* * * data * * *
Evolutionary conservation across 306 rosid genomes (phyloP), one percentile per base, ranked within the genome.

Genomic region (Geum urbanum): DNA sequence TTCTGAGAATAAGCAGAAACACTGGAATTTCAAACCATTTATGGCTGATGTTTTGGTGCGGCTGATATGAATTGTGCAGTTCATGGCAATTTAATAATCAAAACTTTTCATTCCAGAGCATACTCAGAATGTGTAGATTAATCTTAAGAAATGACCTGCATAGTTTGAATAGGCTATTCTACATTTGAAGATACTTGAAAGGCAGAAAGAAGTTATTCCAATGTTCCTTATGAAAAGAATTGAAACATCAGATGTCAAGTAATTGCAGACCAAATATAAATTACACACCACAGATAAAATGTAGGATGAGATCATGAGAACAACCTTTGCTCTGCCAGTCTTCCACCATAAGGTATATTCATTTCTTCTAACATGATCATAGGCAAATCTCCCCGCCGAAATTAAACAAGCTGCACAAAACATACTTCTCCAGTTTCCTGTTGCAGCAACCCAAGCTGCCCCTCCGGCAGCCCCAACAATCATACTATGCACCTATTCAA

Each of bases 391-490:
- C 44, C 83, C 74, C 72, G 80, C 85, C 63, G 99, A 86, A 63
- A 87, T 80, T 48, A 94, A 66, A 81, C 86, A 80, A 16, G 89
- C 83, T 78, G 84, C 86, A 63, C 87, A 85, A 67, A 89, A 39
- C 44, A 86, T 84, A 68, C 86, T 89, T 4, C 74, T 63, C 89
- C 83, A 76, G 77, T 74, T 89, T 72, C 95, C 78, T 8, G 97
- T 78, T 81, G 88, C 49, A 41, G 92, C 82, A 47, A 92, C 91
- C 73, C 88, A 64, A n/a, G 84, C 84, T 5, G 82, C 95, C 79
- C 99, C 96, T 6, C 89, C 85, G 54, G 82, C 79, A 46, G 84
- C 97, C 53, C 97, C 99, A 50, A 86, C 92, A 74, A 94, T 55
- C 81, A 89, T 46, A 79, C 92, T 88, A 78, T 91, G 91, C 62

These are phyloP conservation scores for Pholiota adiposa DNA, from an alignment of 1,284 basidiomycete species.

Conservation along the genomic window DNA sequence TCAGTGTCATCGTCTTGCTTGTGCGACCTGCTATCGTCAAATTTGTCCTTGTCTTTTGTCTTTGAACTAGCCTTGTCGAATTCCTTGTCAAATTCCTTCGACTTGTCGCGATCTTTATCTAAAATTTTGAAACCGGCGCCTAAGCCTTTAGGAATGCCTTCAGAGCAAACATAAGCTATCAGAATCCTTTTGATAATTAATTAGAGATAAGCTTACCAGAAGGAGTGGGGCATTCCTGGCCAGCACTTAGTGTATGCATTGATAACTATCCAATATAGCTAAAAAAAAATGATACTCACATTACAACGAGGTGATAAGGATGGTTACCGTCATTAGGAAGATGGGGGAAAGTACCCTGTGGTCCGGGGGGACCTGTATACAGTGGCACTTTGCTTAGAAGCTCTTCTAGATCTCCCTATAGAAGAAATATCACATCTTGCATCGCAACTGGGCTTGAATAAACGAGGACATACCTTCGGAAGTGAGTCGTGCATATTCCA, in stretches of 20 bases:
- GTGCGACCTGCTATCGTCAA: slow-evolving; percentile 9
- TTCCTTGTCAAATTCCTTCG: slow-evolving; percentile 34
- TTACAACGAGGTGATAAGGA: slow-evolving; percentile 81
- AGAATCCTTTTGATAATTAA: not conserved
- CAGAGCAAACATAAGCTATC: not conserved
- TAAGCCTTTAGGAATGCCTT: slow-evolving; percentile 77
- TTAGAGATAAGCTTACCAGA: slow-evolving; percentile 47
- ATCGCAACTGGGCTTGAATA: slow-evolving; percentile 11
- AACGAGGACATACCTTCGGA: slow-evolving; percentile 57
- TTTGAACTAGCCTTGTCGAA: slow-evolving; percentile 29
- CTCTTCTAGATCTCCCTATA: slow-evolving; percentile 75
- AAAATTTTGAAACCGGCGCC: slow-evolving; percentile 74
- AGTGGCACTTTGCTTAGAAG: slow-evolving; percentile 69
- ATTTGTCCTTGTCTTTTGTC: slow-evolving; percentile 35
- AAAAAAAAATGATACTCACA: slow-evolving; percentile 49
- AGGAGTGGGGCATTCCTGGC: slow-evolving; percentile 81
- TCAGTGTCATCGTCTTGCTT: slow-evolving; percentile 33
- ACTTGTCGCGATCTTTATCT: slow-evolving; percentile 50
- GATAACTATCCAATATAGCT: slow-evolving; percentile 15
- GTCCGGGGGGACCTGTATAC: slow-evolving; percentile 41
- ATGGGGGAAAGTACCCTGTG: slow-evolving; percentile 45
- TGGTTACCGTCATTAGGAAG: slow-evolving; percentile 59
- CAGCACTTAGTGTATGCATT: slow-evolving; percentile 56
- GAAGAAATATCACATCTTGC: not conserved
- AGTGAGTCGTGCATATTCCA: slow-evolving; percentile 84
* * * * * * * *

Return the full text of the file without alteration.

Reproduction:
Evolutionary conservation across 306 rosid genomes (phyloP), one percentile per base, ranked within the genome.

Genomic region (Geum urbanum): DNA sequence TTCTGAGAATAAGCAGAAACACTGGAATTTCAAACCATTTATGGCTGATGTTTTGGTGCGGCTGATATGAATTGTGCAGTTCATGGCAATTTAATAATCAAAACTTTTCATTCCAGAGCATACTCAGAATGTGTAGATTAATCTTAAGAAATGACCTGCATAGTTTGAATAGGCTATTCTACATTTGAAGATACTTGAAAGGCAGAAAGAAGTTATTCCAATGTTCCTTATGAAAAGAATTGAAACATCAGATGTCAAGTAATTGCAGACCAAATATAAATTACACACCACAGATAAAATGTAGGATGAGATCATGAGAACAACCTTTGCTCTGCCAGTCTTCCACCATAAGGTATATTCATTTCTTCTAACATGATCATAGGCAAATCTCCCCGCCGAAATTAAACAAGCTGCACAAAACATACTTCTCCAGTTTCCTGTTGCAGCAACCCAAGCTGCCCCTCCGGCAGCCCCAACAATCATACTATGCACCTATTCAA

Each of bases 391-490:
- C 44, C 83, C 74, C 72, G 80, C 85, C 63, G 99, A 86, A 63
- A 87, T 80, T 48, A 94, A 66, A 81, C 86, A 80, A 16, G 89
- C 83, T 78, G 84, C 86, A 63, C 87, A 85, A 67, A 89, A 39
- C 44, A 86, T 84, A 68, C 86, T 89, T 4, C 74, T 63, C 89
- C 83, A 76, G 77, T 74, T 89, T 72, C 95, C 78, T 8, G 97
- T 78, T 81, G 88, C 49, A 41, G 92, C 82, A 47, A 92, C 91
- C 73, C 88, A 64, A n/a, G 84, C 84, T 5, G 82, C 95, C 79
- C 99, C 96, T 6, C 89, C 85, G 54, G 82, C 79, A 46, G 84
- C 97, C 53, C 97, C 99, A 50, A 86, C 92, A 74, A 94, T 55
- C 81, A 89, T 46, A 79, C 92, T 88, A 78, T 91, G 91, C 62

These are phyloP conservation scores for Pholiota adiposa DNA, from an alignment of 1,284 basidiomycete species.

Conservation along the genomic window DNA sequence TCAGTGTCATCGTCTTGCTTGTGCGACCTGCTATCGTCAAATTTGTCCTTGTCTTTTGTCTTTGAACTAGCCTTGTCGAATTCCTTGTCAAATTCCTTCGACTTGTCGCGATCTTTATCTAAAATTTTGAAACCGGCGCCTAAGCCTTTAGGAATGCCTTCAGAGCAAACATAAGCTATCAGAATCCTTTTGATAATTAATTAGAGATAAGCTTACCAGAAGGAGTGGGGCATTCCTGGCCAGCACTTAGTGTATGCATTGATAACTATCCAATATAGCTAAAAAAAAATGATACTCACATTACAACGAGGTGATAAGGATGGTTACCGTCATTAGGAAGATGGGGGAAAGTACCCTGTGGTCCGGGGGGACCTGTATACAGTGGCACTTTGCTTAGAAGCTCTTCTAGATCTCCCTATAGAAGAAATATCACATCTTGCATCGCAACTGGGCTTGAATAAACGAGGACATACCTTCGGAAGTGAGTCGTGCATATTCCA, in stretches of 20 bases:
- GTGCGACCTGCTATCGTCAA: slow-evolving; percentile 9
- TTCCTTGTCAAATTCCTTCG: slow-evolving; percentile 34
- TTACAACGAGGTGATAAGGA: slow-evolving; percentile 81
- AGAATCCTTTTGATAATTAA: not conserved
- CAGAGCAAACATAAGCTATC: not conserved
- TAAGCCTTTAGGAATGCCTT: slow-evolving; percentile 77
- TTAGAGATAAGCTTACCAGA: slow-evolving; percentile 47
- ATCGCAACTGGGCTTGAATA: slow-evolving; percentile 11
- AACGAGGACATACCTTCGGA: slow-evolving; percentile 57
- TTTGAACTAGCCTTGTCGAA: slow-evolving; percentile 29
- CTCTTCTAGATCTCCCTATA: slow-evolving; percentile 75
- AAAATTTTGAAACCGGCGCC: slow-evolving; percentile 74
- AGTGGCACTTTGCTTAGAAG: slow-evolving; percentile 69
- ATTTGTCCTTGTCTTTTGTC: slow-evolving; percentile 35
- AAAAAAAAATGATACTCACA: slow-evolving; percentile 49
- AGGAGTGGGGCATTCCTGGC: slow-evolving; percentile 81
- TCAGTGTCATCGTCTTGCTT: slow-evolving; percentile 33
- ACTTGTCGCGATCTTTATCT: slow-evolving; percentile 50
- GATAACTATCCAATATAGCT: slow-evolving; percentile 15
- GTCCGGGGGGACCTGTATAC: slow-evolving; percentile 41
- ATGGGGGAAAGTACCCTGTG: slow-evolving; percentile 45
- TGGTTACCGTCATTAGGAAG: slow-evolving; percentile 59
- CAGCACTTAGTGTATGCATT: slow-evolving; percentile 56
- GAAGAAATATCACATCTTGC: not conserved
- AGTGAGTCGTGCATATTCCA: slow-evolving; percentile 84